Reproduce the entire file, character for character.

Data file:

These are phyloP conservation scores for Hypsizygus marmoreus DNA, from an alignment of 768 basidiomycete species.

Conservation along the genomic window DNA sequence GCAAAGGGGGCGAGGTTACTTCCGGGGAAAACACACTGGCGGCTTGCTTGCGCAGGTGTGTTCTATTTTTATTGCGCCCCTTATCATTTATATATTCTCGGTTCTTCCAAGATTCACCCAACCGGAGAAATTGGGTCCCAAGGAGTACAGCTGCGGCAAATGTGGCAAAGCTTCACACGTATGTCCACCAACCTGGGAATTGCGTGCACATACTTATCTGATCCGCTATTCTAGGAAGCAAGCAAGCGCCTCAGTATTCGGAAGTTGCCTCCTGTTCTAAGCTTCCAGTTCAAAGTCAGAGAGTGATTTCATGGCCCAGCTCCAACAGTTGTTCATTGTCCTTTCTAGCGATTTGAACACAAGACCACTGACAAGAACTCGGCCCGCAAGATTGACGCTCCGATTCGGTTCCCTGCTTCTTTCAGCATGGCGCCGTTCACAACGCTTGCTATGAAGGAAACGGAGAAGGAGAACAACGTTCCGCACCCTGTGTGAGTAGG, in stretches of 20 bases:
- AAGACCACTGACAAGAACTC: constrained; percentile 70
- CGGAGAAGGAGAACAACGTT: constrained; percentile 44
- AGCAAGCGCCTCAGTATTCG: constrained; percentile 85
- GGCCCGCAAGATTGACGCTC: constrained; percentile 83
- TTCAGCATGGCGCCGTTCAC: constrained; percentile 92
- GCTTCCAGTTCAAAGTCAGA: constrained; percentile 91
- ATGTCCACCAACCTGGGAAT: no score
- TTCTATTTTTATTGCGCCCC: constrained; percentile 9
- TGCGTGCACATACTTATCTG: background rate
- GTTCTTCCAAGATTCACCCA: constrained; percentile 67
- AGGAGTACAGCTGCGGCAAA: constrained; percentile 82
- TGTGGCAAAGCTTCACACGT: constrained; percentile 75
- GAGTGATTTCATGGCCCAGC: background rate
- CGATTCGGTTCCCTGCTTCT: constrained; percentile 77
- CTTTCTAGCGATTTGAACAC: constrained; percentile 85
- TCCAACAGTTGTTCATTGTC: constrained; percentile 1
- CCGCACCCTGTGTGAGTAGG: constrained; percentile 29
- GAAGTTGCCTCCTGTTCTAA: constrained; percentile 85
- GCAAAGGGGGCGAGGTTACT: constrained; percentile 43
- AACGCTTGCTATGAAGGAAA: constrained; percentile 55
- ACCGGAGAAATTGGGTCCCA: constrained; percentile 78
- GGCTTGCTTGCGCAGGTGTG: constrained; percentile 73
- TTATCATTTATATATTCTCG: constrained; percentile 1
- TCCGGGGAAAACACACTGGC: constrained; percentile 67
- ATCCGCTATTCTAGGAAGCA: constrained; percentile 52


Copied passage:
These are phyloP conservation scores for Hypsizygus marmoreus DNA, from an alignment of 768 basidiomycete species.

Conservation along the genomic window DNA sequence GCAAAGGGGGCGAGGTTACTTCCGGGGAAAACACACTGGCGGCTTGCTTGCGCAGGTGTGTTCTATTTTTATTGCGCCCCTTATCATTTATATATTCTCGGTTCTTCCAAGATTCACCCAACCGGAGAAATTGGGTCCCAAGGAGTACAGCTGCGGCAAATGTGGCAAAGCTTCACACGTATGTCCACCAACCTGGGAATTGCGTGCACATACTTATCTGATCCGCTATTCTAGGAAGCAAGCAAGCGCCTCAGTATTCGGAAGTTGCCTCCTGTTCTAAGCTTCCAGTTCAAAGTCAGAGAGTGATTTCATGGCCCAGCTCCAACAGTTGTTCATTGTCCTTTCTAGCGATTTGAACACAAGACCACTGACAAGAACTCGGCCCGCAAGATTGACGCTCCGATTCGGTTCCCTGCTTCTTTCAGCATGGCGCCGTTCACAACGCTTGCTATGAAGGAAACGGAGAAGGAGAACAACGTTCCGCACCCTGTGTGAGTAGG, in stretches of 20 bases:
- AAGACCACTGACAAGAACTC: constrained; percentile 70
- CGGAGAAGGAGAACAACGTT: constrained; percentile 44
- AGCAAGCGCCTCAGTATTCG: constrained; percentile 85
- GGCCCGCAAGATTGACGCTC: constrained; percentile 83
- TTCAGCATGGCGCCGTTCAC: constrained; percentile 92
- GCTTCCAGTTCAAAGTCAGA: constrained; percentile 91
- ATGTCCACCAACCTGGGAAT: no score
- TTCTATTTTTATTGCGCCCC: constrained; percentile 9
- TGCGTGCACATACTTATCTG: background rate
- GTTCTTCCAAGATTCACCCA: constrained; percentile 67
- AGGAGTACAGCTGCGGCAAA: constrained; percentile 82
- TGTGGCAAAGCTTCACACGT: constrained; percentile 75
- GAGTGATTTCATGGCCCAGC: background rate
- CGATTCGGTTCCCTGCTTCT: constrained; percentile 77
- CTTTCTAGCGATTTGAACAC: constrained; percentile 85
- TCCAACAGTTGTTCATTGTC: constrained; percentile 1
- CCGCACCCTGTGTGAGTAGG: constrained; percentile 29
- GAAGTTGCCTCCTGTTCTAA: constrained; percentile 85
- GCAAAGGGGGCGAGGTTACT: constrained; percentile 43
- AACGCTTGCTATGAAGGAAA: constrained; percentile 55
- ACCGGAGAAATTGGGTCCCA: constrained; percentile 78
- GGCTTGCTTGCGCAGGTGTG: constrained; percentile 73
- TTATCATTTATATATTCTCG: constrained; percentile 1
- TCCGGGGAAAACACACTGGC: constrained; percentile 67
- ATCCGCTATTCTAGGAAGCA: constrained; percentile 52